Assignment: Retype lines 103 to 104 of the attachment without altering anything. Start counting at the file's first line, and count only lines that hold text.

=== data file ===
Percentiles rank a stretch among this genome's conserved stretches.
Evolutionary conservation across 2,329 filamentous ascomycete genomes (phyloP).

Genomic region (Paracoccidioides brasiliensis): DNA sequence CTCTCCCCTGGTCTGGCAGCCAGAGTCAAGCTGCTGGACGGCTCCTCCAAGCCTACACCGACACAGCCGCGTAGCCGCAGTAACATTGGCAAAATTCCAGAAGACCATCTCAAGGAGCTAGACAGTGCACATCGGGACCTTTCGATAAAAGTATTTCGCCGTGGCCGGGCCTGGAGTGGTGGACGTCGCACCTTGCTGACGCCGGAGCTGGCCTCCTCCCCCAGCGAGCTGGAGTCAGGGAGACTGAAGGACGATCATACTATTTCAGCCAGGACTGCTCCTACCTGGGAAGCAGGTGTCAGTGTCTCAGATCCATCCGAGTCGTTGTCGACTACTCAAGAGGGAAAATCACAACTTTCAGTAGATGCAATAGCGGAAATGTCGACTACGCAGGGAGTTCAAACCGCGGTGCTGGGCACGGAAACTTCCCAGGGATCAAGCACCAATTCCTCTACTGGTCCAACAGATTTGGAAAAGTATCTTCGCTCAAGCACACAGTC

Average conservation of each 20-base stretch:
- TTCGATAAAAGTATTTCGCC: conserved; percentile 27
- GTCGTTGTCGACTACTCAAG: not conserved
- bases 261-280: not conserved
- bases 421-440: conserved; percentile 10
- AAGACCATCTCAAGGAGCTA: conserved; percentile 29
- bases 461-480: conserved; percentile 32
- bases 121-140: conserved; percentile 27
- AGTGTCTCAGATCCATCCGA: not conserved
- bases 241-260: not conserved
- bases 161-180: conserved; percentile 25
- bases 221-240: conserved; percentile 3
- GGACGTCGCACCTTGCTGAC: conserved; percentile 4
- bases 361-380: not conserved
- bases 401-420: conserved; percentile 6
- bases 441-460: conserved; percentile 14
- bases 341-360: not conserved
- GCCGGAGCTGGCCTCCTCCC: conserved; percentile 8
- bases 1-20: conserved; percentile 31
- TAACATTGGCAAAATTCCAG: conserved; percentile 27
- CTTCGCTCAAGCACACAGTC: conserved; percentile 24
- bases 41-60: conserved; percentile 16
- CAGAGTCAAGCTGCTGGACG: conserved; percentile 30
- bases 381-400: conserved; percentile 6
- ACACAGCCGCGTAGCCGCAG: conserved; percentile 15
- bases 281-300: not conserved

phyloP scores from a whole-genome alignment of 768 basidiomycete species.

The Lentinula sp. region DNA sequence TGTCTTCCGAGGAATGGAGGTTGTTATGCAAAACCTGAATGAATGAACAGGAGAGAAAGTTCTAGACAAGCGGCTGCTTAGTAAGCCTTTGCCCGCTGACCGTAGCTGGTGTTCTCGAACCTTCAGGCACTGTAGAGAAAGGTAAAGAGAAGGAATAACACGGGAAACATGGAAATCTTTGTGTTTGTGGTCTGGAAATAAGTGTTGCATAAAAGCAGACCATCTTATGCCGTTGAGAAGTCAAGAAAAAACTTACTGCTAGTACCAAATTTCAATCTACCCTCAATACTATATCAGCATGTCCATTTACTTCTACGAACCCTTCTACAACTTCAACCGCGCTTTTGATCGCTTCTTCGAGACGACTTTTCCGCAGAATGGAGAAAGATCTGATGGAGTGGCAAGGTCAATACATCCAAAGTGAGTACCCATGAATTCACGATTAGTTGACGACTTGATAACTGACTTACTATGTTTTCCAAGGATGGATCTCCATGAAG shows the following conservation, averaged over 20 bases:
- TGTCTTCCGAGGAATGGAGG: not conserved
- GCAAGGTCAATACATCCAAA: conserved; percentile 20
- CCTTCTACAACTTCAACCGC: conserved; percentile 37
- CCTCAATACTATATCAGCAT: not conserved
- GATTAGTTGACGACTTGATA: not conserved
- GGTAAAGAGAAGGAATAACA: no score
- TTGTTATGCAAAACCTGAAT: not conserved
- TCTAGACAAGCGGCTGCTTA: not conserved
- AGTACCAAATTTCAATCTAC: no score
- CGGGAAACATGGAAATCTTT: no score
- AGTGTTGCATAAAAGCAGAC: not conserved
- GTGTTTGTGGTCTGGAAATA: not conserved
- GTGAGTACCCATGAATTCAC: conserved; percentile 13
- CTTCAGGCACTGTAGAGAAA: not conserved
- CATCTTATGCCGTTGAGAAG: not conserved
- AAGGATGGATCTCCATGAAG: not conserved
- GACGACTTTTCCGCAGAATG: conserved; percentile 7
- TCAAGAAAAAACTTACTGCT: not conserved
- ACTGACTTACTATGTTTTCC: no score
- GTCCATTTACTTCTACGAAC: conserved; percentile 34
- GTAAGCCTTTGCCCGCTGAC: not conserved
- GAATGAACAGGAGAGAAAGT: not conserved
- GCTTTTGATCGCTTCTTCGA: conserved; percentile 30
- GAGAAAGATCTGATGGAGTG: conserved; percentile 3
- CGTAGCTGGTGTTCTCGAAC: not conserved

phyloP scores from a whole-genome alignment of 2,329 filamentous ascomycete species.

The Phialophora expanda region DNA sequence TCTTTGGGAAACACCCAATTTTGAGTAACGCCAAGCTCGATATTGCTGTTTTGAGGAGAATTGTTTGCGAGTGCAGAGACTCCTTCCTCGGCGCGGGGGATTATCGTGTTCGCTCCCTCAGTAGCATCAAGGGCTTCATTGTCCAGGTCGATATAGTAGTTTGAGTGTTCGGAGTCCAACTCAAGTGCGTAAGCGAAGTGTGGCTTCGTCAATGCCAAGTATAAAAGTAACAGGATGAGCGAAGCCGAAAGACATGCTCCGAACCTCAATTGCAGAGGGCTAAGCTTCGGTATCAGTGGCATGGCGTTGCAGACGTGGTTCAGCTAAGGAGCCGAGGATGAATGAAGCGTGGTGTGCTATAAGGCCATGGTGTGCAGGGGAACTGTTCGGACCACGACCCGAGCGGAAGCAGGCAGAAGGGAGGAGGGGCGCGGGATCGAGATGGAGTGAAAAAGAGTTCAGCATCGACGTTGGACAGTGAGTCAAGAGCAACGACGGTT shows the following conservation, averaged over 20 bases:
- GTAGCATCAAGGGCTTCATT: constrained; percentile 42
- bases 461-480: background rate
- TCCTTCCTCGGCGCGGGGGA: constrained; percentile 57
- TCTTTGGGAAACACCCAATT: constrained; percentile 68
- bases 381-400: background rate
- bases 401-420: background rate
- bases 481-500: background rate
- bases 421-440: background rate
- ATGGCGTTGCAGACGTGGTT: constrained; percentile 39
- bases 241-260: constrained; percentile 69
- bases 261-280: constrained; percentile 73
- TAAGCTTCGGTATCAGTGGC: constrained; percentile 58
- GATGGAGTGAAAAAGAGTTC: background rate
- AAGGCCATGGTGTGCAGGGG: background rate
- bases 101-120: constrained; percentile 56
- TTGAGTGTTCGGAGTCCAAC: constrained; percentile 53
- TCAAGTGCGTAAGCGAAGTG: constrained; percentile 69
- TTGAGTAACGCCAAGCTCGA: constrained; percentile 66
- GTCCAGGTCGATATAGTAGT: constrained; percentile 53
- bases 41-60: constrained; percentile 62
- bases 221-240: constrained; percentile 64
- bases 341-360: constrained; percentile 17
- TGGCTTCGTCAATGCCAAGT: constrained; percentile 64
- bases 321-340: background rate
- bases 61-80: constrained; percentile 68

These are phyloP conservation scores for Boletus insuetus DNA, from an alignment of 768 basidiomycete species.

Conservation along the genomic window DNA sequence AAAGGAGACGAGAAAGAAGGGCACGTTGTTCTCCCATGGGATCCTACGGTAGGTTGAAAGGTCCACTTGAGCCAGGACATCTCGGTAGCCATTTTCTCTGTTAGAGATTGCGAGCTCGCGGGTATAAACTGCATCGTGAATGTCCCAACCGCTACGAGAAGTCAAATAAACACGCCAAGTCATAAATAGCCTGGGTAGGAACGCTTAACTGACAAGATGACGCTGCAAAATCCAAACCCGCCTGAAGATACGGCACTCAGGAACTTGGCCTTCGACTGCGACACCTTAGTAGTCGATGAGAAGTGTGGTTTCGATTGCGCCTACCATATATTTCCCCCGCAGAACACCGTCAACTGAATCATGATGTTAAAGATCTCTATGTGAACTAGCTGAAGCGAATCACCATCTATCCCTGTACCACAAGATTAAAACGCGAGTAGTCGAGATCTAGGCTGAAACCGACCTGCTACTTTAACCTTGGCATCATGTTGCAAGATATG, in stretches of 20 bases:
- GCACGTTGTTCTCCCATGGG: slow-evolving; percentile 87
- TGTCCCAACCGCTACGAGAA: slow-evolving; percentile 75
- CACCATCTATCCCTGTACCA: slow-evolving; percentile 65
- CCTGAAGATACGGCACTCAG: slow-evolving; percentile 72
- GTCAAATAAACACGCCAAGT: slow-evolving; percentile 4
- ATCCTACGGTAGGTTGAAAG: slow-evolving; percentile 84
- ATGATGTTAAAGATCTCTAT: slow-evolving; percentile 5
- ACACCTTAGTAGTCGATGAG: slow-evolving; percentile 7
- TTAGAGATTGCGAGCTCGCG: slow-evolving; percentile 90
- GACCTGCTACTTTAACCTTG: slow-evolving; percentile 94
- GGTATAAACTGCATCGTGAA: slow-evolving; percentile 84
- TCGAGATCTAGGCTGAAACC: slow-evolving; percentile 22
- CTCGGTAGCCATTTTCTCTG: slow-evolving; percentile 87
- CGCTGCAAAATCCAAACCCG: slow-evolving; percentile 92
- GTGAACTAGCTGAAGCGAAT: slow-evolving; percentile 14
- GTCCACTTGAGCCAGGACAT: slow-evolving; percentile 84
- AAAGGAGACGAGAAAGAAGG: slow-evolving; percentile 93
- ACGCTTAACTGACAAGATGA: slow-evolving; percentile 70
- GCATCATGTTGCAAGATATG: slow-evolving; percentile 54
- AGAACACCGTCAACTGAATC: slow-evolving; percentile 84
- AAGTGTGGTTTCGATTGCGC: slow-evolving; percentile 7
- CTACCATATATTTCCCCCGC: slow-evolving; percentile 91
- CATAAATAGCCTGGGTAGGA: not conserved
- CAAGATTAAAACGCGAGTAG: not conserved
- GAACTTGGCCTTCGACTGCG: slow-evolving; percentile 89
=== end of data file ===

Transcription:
- ACGCTTAACTGACAAGATGA: slow-evolving; percentile 70
- GCATCATGTTGCAAGATATG: slow-evolving; percentile 54